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Jonathan Cluett, M.D.

New Treatment Option For Dupuytren's

By February 22, 2010

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A new treatment has been approved by the FDA for the treatment of Dupuytren's contracture. This treatment, an enzyme called collagenase, and sold under the trade name Xiaflex, is injected into the hands where Dupuytren's has formed. Xiaflex is injected by your doctor on one visit, the collagenase works to weaken the Dupuyten's tissue, and then your doctor will manipulate the finger the following day to break apart the Dupuytren's.

Xiaflex is an exciting treatment in that it allows patients with bent fingers to find relief from their condition. To top it off, no surgery is needed, and therefore risks such as infection are incredibly rare. That said, there are some concerns about Xiaflex. One rare complication can occur if Xiaflex is injected too close to a tendon. If this occurs, the tendon can rupture (the collagenase dissolves the tendon tissue) requiring a surgery to fix the problem.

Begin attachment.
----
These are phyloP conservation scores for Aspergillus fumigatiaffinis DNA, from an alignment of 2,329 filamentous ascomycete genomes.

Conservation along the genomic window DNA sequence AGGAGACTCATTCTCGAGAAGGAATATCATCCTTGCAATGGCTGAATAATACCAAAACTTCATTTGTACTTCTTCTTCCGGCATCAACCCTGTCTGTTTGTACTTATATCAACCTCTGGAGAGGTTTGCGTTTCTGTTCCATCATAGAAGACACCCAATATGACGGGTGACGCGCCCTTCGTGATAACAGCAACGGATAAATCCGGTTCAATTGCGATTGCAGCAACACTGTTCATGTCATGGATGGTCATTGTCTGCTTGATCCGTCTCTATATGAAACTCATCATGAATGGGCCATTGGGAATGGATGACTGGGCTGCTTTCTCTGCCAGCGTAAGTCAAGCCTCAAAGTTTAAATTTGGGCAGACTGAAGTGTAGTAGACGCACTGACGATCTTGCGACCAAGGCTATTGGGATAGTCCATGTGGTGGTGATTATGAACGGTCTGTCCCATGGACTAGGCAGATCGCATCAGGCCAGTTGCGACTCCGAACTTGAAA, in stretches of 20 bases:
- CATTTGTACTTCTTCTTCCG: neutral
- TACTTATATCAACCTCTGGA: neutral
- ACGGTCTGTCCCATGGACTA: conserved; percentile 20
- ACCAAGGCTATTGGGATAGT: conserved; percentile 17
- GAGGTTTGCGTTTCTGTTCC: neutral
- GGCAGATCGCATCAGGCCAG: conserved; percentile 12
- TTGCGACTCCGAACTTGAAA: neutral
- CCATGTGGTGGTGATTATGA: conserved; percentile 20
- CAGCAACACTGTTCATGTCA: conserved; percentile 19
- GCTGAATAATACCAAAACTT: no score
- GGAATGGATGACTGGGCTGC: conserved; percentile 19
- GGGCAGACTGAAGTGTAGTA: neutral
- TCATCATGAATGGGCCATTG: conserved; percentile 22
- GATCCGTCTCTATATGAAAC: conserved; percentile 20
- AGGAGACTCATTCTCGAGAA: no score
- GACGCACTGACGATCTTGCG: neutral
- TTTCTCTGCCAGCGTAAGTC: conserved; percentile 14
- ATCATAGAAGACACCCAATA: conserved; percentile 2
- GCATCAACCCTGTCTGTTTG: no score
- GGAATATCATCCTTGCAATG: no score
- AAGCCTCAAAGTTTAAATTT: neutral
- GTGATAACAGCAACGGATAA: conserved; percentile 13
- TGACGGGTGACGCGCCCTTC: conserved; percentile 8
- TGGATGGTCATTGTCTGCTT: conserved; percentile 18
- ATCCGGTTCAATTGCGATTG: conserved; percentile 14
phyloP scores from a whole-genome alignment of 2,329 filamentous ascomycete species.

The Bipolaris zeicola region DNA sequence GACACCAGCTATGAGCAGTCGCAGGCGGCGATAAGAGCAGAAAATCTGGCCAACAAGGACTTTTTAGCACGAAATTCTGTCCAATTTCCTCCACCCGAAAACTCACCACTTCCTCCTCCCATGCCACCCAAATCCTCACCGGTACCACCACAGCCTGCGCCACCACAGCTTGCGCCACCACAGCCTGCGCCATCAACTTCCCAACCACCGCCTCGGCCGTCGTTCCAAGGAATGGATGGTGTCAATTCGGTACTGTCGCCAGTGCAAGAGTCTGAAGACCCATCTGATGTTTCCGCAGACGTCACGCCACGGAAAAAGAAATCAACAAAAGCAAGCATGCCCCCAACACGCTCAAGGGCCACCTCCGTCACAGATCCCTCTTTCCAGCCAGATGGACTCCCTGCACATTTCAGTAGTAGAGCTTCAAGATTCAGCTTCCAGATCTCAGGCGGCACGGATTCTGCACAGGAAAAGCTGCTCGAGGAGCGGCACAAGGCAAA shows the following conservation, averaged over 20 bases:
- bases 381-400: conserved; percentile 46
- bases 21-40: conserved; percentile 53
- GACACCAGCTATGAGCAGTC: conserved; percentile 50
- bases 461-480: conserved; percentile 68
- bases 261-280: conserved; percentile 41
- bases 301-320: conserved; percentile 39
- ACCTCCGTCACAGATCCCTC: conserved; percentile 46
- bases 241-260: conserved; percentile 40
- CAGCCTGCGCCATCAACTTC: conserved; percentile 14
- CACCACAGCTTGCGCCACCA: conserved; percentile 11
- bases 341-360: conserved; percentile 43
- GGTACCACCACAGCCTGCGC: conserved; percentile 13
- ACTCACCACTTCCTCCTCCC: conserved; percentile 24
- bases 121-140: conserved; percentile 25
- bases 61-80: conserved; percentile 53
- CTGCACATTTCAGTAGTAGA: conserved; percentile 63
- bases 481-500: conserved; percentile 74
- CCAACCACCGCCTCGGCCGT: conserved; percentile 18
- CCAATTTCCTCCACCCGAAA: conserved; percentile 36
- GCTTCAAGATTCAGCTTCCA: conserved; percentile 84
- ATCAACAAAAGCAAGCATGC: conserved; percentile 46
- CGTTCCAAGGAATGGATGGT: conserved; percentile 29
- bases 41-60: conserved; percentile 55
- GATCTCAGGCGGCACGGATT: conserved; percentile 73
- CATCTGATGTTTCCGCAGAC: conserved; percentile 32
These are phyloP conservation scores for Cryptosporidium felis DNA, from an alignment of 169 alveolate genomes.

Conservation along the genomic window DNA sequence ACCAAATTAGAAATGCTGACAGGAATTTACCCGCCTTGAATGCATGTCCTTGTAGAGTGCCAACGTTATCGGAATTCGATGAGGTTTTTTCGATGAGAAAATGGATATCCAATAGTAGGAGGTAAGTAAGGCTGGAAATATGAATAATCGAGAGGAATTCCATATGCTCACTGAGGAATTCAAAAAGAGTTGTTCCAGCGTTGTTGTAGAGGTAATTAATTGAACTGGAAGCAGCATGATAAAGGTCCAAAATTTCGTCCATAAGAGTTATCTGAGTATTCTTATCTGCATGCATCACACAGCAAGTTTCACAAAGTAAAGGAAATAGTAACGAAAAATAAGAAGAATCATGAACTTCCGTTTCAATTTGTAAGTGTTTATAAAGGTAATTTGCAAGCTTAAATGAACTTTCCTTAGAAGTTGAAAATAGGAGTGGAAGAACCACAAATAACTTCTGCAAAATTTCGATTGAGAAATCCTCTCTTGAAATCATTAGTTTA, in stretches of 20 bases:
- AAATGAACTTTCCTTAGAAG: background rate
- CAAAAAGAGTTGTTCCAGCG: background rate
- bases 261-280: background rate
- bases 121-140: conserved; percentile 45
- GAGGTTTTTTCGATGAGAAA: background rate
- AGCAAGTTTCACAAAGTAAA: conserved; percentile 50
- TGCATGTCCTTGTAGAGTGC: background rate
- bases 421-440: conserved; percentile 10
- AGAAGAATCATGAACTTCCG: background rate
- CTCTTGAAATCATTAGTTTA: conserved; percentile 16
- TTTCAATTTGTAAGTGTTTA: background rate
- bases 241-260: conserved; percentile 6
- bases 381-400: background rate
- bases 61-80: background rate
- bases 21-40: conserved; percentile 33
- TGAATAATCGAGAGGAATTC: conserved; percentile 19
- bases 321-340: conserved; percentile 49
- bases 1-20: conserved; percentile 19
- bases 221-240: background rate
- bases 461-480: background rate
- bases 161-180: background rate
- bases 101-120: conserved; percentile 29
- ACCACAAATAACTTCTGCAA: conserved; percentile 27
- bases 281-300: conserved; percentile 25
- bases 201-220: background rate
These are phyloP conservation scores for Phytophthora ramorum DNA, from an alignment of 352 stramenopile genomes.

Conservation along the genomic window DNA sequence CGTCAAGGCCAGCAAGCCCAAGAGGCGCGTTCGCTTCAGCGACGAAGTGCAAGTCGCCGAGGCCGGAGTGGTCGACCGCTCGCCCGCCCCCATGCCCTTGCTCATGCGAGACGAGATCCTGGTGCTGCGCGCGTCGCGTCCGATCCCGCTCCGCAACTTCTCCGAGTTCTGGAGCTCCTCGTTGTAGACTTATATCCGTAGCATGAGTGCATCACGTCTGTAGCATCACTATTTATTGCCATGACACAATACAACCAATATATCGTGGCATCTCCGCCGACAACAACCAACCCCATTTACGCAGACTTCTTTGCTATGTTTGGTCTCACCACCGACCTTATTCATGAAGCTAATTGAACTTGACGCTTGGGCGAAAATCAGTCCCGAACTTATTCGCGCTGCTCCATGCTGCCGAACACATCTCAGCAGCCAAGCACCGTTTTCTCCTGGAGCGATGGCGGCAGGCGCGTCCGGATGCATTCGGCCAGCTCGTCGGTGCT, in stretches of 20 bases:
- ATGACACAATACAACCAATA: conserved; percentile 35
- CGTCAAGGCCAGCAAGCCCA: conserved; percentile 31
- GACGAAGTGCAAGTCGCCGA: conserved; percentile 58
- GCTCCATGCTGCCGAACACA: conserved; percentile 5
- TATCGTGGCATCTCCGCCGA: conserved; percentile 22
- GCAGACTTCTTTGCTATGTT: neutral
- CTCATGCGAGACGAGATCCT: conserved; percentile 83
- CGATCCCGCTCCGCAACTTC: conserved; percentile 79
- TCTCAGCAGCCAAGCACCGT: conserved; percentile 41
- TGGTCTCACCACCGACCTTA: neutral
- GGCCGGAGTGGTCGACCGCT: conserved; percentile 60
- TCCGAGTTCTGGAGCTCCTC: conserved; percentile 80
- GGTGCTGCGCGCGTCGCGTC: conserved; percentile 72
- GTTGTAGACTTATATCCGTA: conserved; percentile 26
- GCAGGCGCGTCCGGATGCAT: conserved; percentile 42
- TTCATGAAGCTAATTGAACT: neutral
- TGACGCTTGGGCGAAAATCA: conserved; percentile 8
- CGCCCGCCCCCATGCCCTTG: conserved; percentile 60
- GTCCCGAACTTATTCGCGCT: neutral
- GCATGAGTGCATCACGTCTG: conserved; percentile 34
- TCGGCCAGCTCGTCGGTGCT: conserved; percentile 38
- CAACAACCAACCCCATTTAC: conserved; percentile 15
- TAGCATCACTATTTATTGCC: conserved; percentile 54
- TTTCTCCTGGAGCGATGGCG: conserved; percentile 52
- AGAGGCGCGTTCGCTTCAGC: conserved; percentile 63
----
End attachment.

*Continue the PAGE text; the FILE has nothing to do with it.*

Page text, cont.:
However, the bigger concern at this time, is who is going to pay for Xiaflex? The cost of the medication has yet to be announced, and it is unclear if this is a medication patients or insurance companies will end up paying for. The cost of the medication may end up making this treatment less of an option for many patients.

Related: Dupuytren's Contracture | Needle Aponeurotomy

Photo © John D. Mahoney, M.D.

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